The action of the taper of tapered slot 108 during freezing is to promote bottom-up freezing. In this situation, dendritic freezing fronts 126 approach one another first at the bottom of tapered slot 108. As dendritic freezing fronts 126 continue to approach one another, any liquid biopharmaceutical materials 110 are driven upwards into a headspace present in flexible sterile container 104, and are generally not trapped as liquid pockets between dendritic freezing fronts 126 or elsewhere within flexible sterile container 104. In this way, tapered slot 108 reduces the number of liquid pockets formed, therefore providing stress-reducing freezing. Stress-reducing freezing may therefore be considered to be freezing wherein the number of liquid pockets formed, leading to subsequent expansion and stress, is zero for large liquid pockets (i.e., pockets above 10% of the freezing volume), and less than 5 for small liquid pockets (i.e., liquid pockets that are 10% or less of the freezing volume).

To promote bottom-up freezing, a temperature gradient having a vertical component can be developed in the walls of tapered slot 108. This can be accomplished in a variety of ways. For instance, cryocooling fluid 122 could be introduced at the bottom of cryocooling enclosure 106 and leave at the top. Other embodiments include manipulation of heat transfer coefficients; with higher values at the bottom of the walls of tapered slot 108 and lower values at the top. This provides for different heat fluxes at the top and the bottom of tapered slot 108 and the resulting heat flux gradient induces bottom-up freezing, i.e., stress-reducing freezing.

Tapered slot 108 also supports flexible sterile container 104, providing a template for the final shape of flexible sterile container 104 that it assumes after it is filled with product. The tapered geometry shapes flexible sterile container 104 to the slot dimensions which are important for freezing. As discussed more fully above, tapered slot 108 also provides a good thermal contact due to the hydrostatic pressure distribution from the walls of flexible sterile container 104 walls onto the walls of tapered slot 108.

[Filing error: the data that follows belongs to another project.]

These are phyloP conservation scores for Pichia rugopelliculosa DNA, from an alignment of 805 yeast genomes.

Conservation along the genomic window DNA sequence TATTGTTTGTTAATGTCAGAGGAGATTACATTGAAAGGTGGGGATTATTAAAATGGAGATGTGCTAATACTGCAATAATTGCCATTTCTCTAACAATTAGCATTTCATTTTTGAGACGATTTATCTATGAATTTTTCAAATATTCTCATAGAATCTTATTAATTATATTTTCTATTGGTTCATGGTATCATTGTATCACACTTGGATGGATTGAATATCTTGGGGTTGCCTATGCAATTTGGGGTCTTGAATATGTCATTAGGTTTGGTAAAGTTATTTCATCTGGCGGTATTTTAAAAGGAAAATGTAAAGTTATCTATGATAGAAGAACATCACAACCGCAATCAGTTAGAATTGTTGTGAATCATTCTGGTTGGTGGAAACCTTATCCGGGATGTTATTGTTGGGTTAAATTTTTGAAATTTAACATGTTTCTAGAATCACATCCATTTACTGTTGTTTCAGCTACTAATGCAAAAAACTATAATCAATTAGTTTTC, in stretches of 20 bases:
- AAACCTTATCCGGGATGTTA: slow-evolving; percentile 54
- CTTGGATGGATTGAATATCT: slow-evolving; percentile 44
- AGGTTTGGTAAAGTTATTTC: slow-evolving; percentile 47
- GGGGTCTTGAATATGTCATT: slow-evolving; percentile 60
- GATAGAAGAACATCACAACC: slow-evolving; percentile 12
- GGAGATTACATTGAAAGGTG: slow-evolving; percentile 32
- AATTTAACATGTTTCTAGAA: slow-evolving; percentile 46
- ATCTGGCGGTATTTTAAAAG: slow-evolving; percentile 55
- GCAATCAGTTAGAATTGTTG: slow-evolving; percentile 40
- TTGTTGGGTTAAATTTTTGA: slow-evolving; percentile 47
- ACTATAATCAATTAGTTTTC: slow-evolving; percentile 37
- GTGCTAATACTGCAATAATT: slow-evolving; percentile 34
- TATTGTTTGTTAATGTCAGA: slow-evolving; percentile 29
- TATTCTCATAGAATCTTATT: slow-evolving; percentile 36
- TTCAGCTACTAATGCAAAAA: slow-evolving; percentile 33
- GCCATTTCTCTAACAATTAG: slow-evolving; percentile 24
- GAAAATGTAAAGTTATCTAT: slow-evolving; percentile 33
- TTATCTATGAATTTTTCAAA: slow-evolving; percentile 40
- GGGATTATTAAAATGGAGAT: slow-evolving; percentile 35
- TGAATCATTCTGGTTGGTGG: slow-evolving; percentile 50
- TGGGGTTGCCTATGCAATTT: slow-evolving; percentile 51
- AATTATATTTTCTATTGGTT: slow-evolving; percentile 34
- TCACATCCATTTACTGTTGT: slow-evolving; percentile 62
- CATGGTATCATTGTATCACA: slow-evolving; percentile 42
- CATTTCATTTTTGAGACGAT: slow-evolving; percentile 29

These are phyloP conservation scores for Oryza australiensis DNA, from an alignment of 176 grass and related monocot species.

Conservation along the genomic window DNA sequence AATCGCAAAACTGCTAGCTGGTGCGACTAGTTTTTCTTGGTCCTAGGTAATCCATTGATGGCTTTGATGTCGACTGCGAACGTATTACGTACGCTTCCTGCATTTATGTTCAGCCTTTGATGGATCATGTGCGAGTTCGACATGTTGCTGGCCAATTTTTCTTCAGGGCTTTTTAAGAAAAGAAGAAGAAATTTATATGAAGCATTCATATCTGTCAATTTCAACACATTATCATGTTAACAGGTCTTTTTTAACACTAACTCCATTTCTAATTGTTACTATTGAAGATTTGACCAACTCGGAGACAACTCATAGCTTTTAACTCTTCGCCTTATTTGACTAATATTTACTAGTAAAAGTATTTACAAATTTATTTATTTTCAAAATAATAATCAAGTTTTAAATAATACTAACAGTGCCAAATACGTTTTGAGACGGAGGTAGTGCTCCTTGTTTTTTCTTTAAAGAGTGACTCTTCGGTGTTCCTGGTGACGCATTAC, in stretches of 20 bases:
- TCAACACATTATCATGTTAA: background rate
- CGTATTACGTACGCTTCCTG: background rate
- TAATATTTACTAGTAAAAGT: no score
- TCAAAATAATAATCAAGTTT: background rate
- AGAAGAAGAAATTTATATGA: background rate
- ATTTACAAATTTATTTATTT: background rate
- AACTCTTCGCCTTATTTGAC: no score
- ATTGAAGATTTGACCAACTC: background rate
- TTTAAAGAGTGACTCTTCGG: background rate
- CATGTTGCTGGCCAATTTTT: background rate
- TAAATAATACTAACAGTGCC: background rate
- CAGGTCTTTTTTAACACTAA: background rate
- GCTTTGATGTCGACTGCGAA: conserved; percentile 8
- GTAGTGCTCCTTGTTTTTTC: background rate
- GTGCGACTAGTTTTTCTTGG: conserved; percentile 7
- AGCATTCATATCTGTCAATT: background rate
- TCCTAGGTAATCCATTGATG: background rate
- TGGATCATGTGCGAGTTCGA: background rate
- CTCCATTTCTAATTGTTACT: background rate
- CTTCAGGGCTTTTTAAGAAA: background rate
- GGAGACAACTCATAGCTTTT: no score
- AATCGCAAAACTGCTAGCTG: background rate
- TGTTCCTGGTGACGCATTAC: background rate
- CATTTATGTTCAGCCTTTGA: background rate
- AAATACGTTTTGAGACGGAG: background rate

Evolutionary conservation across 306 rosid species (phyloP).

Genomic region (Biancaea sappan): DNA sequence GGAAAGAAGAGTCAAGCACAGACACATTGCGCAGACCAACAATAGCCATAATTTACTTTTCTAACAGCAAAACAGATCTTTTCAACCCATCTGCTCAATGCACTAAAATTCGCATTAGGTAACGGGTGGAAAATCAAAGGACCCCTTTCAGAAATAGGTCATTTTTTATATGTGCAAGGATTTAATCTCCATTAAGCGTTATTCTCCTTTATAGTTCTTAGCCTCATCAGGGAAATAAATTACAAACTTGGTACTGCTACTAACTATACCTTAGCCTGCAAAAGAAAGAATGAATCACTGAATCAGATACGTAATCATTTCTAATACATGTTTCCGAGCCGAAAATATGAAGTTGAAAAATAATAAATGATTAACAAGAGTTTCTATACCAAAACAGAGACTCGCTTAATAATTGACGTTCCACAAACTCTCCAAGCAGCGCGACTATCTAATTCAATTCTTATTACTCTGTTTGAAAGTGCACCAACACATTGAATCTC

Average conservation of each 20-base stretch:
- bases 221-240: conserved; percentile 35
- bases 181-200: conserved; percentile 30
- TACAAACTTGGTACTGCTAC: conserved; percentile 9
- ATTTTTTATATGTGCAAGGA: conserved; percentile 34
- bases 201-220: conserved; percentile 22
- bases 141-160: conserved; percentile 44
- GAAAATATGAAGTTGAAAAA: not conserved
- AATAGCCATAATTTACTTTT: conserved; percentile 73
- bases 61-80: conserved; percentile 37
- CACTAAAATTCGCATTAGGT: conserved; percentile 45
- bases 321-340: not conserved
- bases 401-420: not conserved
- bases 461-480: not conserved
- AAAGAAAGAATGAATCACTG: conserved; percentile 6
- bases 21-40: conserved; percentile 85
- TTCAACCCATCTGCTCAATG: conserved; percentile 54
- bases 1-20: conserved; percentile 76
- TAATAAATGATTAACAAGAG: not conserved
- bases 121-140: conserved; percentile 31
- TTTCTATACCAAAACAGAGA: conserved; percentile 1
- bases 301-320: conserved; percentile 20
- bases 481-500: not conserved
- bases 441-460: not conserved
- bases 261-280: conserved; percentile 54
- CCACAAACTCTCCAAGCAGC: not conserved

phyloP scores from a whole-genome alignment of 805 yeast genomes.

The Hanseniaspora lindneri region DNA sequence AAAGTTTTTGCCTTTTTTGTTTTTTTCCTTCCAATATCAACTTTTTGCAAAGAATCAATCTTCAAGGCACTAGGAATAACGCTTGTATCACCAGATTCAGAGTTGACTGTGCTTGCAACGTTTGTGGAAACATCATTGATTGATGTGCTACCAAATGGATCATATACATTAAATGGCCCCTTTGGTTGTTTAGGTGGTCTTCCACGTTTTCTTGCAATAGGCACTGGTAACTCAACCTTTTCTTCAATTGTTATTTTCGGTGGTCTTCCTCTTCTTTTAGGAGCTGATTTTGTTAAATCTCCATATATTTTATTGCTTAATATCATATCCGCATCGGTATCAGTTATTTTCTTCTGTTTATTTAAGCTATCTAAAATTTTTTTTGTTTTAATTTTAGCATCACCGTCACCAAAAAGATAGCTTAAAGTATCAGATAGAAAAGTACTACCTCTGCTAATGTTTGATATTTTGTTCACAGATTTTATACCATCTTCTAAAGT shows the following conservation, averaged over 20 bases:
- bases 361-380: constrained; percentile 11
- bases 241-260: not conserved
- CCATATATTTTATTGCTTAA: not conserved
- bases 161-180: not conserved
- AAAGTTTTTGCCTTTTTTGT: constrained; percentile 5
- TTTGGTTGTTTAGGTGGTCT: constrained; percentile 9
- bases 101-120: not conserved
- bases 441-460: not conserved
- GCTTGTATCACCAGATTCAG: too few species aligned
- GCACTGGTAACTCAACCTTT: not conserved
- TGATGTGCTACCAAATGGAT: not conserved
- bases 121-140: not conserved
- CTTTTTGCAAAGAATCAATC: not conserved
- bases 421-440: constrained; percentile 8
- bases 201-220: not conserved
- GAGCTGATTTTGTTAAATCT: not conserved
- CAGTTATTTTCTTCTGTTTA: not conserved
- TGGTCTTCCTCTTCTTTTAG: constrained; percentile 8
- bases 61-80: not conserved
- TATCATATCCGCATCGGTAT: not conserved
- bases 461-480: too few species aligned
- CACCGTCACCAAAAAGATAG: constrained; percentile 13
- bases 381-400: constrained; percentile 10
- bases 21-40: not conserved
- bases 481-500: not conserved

Temperature monitoring of flexible sterile container 104 may be performed at one or points on and/or integral to tapered slot 108. In this embodiment, one or more temperature sensors 130 serves, among other functions, to indicate the end of freezing (disappearance of the liquid phase) via contact between tapered slot 108 and container 104. In such an embodiment, one or more temperature sensors 130 thus provides information about dendritic front growth rate, and functions as a part of the feedback loop.

FIGS. 3A-B show several views of tapered slot biopharmaceutical material cryopreservation system 300.

FIG. 3A shows that, while the height 302, slab length 304, and taper angle 306 may be kept constant, linear scale up can be achieved by increasing the number of tapered slots. This concept has also been discussed above.